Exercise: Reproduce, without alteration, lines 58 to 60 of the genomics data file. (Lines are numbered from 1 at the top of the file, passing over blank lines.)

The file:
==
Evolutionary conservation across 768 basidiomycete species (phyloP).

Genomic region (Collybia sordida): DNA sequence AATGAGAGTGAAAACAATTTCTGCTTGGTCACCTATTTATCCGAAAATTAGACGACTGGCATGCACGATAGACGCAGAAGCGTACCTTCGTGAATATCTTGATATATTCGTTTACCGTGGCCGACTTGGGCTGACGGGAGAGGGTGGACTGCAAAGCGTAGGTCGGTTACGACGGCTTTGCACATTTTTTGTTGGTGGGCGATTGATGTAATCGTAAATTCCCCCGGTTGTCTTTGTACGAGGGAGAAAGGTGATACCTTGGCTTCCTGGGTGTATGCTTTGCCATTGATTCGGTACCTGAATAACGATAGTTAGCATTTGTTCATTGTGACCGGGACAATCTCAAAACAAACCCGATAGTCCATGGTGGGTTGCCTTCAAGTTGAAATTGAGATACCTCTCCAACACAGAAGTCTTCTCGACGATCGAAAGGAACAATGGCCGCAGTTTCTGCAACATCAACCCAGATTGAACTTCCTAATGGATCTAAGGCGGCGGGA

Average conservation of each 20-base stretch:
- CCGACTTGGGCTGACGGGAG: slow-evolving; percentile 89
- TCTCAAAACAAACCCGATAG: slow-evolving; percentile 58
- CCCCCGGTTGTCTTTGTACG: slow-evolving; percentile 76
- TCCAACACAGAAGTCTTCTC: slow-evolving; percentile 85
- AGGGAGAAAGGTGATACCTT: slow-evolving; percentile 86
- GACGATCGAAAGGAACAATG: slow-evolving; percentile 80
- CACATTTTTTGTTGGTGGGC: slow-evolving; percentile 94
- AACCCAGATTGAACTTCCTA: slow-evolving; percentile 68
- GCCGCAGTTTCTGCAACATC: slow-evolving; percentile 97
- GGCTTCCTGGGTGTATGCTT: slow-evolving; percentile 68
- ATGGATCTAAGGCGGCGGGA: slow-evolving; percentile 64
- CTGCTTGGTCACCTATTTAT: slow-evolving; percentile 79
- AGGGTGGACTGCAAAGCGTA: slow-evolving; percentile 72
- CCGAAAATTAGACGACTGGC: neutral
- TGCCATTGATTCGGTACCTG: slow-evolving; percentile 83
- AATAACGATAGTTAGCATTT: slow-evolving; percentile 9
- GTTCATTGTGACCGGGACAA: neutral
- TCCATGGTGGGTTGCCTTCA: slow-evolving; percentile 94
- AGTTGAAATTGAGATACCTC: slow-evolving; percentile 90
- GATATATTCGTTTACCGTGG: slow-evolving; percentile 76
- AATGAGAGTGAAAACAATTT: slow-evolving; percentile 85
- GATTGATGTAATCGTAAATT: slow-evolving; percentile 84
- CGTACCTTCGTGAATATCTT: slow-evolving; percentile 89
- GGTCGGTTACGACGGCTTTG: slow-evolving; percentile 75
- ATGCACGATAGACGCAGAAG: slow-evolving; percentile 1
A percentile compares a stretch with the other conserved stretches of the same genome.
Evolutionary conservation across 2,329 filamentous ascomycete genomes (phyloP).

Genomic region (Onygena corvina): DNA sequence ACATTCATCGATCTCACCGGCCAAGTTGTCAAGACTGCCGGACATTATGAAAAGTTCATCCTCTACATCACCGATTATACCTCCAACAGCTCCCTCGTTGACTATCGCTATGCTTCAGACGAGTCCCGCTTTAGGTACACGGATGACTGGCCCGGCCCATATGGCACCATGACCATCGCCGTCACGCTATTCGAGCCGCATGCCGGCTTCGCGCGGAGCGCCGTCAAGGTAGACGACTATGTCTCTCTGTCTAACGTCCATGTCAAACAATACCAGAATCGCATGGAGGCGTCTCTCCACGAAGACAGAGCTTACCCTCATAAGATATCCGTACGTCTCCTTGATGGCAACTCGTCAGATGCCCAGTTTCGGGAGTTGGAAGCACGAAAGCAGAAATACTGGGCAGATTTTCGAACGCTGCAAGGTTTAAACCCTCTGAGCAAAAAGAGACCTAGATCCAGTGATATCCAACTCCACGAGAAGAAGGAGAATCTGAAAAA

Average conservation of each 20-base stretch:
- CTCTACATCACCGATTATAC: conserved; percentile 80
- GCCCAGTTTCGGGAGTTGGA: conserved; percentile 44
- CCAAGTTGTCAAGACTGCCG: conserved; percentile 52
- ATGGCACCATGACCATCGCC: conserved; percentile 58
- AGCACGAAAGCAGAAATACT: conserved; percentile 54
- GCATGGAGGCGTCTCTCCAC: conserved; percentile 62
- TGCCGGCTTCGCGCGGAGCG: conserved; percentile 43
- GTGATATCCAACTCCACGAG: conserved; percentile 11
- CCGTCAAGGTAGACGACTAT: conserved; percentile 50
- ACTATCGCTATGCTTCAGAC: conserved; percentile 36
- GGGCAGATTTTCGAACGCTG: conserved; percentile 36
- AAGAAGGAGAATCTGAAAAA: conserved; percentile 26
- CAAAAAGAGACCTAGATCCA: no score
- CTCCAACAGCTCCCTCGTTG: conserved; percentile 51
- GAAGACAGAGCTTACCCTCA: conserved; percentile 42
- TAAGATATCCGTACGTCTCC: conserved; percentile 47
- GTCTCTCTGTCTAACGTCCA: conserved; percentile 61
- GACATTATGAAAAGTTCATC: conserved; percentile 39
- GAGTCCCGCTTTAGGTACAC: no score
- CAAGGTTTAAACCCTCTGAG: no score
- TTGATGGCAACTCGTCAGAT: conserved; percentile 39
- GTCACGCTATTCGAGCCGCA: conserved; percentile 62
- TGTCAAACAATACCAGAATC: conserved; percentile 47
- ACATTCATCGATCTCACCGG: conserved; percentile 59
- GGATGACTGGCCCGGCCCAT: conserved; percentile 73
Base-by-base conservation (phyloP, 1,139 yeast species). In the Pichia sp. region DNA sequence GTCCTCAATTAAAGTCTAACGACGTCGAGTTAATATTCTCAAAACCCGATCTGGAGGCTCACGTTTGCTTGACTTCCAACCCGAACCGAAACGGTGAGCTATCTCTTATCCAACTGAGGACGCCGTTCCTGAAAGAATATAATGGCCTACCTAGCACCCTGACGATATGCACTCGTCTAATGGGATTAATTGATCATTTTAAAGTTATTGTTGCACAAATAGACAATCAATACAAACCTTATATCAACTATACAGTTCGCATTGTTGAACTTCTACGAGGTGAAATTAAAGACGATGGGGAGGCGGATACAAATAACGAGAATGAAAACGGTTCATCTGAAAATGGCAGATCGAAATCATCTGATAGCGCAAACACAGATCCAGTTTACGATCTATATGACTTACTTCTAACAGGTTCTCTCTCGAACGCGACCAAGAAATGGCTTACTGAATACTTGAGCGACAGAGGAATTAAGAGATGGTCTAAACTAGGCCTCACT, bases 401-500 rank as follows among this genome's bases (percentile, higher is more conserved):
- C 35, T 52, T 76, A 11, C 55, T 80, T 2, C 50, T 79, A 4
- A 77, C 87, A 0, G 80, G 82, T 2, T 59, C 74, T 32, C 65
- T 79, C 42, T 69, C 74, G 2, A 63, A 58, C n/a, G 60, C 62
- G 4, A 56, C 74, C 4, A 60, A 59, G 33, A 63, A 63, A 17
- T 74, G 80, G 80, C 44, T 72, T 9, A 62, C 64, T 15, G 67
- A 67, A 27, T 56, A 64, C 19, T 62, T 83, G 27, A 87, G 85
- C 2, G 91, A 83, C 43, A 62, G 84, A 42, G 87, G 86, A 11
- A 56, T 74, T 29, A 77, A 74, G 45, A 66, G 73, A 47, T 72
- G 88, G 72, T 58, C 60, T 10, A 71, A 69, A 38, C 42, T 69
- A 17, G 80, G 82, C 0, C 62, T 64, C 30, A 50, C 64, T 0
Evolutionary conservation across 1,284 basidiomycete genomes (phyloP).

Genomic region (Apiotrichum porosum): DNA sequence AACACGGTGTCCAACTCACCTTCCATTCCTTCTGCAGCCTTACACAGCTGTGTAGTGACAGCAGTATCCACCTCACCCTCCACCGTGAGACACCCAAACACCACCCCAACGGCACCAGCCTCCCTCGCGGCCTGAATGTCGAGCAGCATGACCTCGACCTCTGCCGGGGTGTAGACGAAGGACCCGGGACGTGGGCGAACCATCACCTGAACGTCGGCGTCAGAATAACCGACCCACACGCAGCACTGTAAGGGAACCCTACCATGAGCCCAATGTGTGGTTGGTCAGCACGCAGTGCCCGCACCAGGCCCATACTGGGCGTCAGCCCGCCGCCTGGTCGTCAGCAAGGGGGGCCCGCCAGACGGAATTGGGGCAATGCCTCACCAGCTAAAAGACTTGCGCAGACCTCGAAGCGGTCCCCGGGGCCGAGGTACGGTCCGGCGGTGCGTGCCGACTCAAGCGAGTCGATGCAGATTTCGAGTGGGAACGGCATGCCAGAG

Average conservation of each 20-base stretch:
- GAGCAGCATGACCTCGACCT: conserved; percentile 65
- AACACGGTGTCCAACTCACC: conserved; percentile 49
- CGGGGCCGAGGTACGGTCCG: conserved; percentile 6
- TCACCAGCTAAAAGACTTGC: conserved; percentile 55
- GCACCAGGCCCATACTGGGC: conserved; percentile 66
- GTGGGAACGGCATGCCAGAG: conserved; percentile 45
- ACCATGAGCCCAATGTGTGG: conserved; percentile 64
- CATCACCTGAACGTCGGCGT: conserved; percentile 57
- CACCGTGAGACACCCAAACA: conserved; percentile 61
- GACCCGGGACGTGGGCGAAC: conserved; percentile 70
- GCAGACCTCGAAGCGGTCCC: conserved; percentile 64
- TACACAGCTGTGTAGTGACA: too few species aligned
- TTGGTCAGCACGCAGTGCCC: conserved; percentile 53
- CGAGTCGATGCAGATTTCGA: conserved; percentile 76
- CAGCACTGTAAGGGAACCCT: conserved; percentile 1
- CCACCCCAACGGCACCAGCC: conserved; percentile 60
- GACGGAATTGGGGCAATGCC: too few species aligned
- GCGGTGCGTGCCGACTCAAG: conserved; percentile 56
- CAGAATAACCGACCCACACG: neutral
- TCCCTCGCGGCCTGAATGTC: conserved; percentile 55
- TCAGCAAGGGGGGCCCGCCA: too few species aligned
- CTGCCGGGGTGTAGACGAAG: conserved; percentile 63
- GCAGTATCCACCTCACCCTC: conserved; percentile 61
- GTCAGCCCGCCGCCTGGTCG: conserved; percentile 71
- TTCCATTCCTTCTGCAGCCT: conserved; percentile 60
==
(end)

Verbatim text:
Base-by-base conservation (phyloP, 1,139 yeast species). In the Pichia sp. region DNA sequence GTCCTCAATTAAAGTCTAACGACGTCGAGTTAATATTCTCAAAACCCGATCTGGAGGCTCACGTTTGCTTGACTTCCAACCCGAACCGAAACGGTGAGCTATCTCTTATCCAACTGAGGACGCCGTTCCTGAAAGAATATAATGGCCTACCTAGCACCCTGACGATATGCACTCGTCTAATGGGATTAATTGATCATTTTAAAGTTATTGTTGCACAAATAGACAATCAATACAAACCTTATATCAACTATACAGTTCGCATTGTTGAACTTCTACGAGGTGAAATTAAAGACGATGGGGAGGCGGATACAAATAACGAGAATGAAAACGGTTCATCTGAAAATGGCAGATCGAAATCATCTGATAGCGCAAACACAGATCCAGTTTACGATCTATATGACTTACTTCTAACAGGTTCTCTCTCGAACGCGACCAAGAAATGGCTTACTGAATACTTGAGCGACAGAGGAATTAAGAGATGGTCTAAACTAGGCCTCACT, bases 401-500 rank as follows among this genome's bases (percentile, higher is more conserved):
- C 35, T 52, T 76, A 11, C 55, T 80, T 2, C 50, T 79, A 4
- A 77, C 87, A 0, G 80, G 82, T 2, T 59, C 74, T 32, C 65